I’m back! – – – – The outcome is that I will again pick up on some more stories from days in Missions, mostly overseas. But, today’s story is otherwise. The cataract surgery (first only 1 eye; now both!) went well; now I have to wait about 3 weeks to get new glasses!
In the “bush” area in Tanzania in which we lived there was an old man whose mind was really addled from the use of hemp – a drug which can drive one “crazy”. I understand that he wasn’t violent with people but often driven to shouting, destroying growing crops, beating cattle, upsetting village life and, of course, scaring folks wherever he showed up.
Ultimately, he was taken to the tribal chief’s court where his hands were bound in iron manacles – bound in front of him so at least he could feed himself. Then he was released to wander the countryside, begging for food and creating such disturbances as he could but with less possible danger to persons or animals or crops.
For some reason he took a liking to me. I never could seem to penetrate his muddled mind but I guess the fact that I was willing to talk to him made him happy. He came around quite often.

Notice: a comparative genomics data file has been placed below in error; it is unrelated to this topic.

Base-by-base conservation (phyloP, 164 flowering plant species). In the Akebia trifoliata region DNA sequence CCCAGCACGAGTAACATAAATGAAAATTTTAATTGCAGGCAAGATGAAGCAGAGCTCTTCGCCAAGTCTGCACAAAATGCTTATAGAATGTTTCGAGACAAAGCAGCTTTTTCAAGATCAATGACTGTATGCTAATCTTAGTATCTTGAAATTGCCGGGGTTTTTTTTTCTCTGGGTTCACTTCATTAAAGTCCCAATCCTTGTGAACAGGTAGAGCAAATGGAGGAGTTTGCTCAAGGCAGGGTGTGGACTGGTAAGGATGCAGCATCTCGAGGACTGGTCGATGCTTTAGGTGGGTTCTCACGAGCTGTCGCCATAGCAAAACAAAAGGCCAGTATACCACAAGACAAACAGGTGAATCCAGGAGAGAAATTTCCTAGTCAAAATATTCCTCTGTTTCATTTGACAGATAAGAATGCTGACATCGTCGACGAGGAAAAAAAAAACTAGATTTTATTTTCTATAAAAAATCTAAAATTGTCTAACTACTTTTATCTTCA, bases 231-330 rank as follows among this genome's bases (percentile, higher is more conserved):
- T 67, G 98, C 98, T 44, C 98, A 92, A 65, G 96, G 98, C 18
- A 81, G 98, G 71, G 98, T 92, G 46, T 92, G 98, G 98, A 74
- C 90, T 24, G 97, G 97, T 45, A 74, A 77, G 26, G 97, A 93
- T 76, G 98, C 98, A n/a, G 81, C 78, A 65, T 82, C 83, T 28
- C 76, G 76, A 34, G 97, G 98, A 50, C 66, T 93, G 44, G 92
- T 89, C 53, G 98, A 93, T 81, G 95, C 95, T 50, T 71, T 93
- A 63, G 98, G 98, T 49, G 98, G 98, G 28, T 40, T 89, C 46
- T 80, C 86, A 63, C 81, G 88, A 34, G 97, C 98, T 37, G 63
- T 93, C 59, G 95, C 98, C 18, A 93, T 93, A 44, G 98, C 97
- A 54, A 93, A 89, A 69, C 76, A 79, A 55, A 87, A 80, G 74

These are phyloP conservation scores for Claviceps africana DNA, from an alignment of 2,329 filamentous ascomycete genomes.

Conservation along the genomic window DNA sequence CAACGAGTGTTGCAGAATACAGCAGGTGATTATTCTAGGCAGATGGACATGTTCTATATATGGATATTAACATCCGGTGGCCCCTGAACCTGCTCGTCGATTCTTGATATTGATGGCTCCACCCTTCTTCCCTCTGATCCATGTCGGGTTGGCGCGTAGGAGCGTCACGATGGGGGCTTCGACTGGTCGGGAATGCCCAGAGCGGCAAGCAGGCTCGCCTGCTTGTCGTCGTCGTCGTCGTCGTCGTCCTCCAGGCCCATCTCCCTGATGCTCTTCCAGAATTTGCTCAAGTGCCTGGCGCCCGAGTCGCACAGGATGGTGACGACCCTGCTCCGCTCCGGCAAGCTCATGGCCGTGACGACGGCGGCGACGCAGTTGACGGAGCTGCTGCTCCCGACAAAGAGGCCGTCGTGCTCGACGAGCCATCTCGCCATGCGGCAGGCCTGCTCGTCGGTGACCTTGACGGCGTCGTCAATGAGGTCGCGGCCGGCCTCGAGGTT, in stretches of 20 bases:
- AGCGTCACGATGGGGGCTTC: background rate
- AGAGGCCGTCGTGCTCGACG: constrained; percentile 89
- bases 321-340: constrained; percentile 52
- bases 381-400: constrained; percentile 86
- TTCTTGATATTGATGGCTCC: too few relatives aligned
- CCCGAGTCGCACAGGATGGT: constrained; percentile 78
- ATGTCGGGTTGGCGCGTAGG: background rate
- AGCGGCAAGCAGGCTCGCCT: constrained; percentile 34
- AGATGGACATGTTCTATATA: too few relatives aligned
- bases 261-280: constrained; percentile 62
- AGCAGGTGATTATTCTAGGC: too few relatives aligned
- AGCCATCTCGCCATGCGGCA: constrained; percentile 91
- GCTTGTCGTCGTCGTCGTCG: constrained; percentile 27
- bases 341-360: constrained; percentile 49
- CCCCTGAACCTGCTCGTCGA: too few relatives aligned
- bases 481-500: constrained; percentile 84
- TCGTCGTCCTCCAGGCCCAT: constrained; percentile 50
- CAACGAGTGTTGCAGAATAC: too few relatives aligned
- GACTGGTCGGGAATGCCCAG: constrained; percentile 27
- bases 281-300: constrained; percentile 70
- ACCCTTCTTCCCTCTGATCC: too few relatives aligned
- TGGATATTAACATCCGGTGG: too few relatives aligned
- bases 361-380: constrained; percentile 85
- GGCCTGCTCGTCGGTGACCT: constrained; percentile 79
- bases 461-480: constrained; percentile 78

Then, he disappeared. He no longer came by. No one seemed to know where he was – or they just wouldn’t tell me. I guess “good riddance” was their attitude and the peace in their village was their priority.
He’s Back! – – – One day, ‘way out in the real bush area, I was hunting. Suddenly he showed up and ran up to greet me. He hadn’t forgotten me and asked, “Did you get the gift I left for you at your house?”
No, I hadn’t seen anything and I wondered what in the world he could give as a gift. “It was a ‘kanyao’ (small ‘meow’ [cat]) and I put it under the “mabati” (corrugated iron sheets) at the end of your house” he said.
Now, those mabati were the covering over a 20,000 gallon cistern I had built to catch the rain water off the roof of our house. No longer would we have to get our water from local ponds. What in the world could he have put under them? If it was a cat, what happened to it?
I thanked him and he left. As soon as I got home (it was now getting dark in the evening) I looked into the cistern. There, on top of the water was something floating. With a torch (flashlight) I saw: yes, it was a cat – now, of course, dead and beginning to decompose!
The next day I had a big job. The cistern was about 1/4 full of water. The cat carcase was retrieved and buried. All that “good” water had to be pumped out onto the ground and wasted. Now was the job to scrub out the cistern bottom and walls with a good disinfectant, rinse it well and let it dry – and then repaint with waterproofing paint (it needed to be done anyway – this was a good opportunity!) and wait for it to rain again.
I never did see that man again. AND the rains came early that year and filled up the cistern again giving us a good clean supply of water!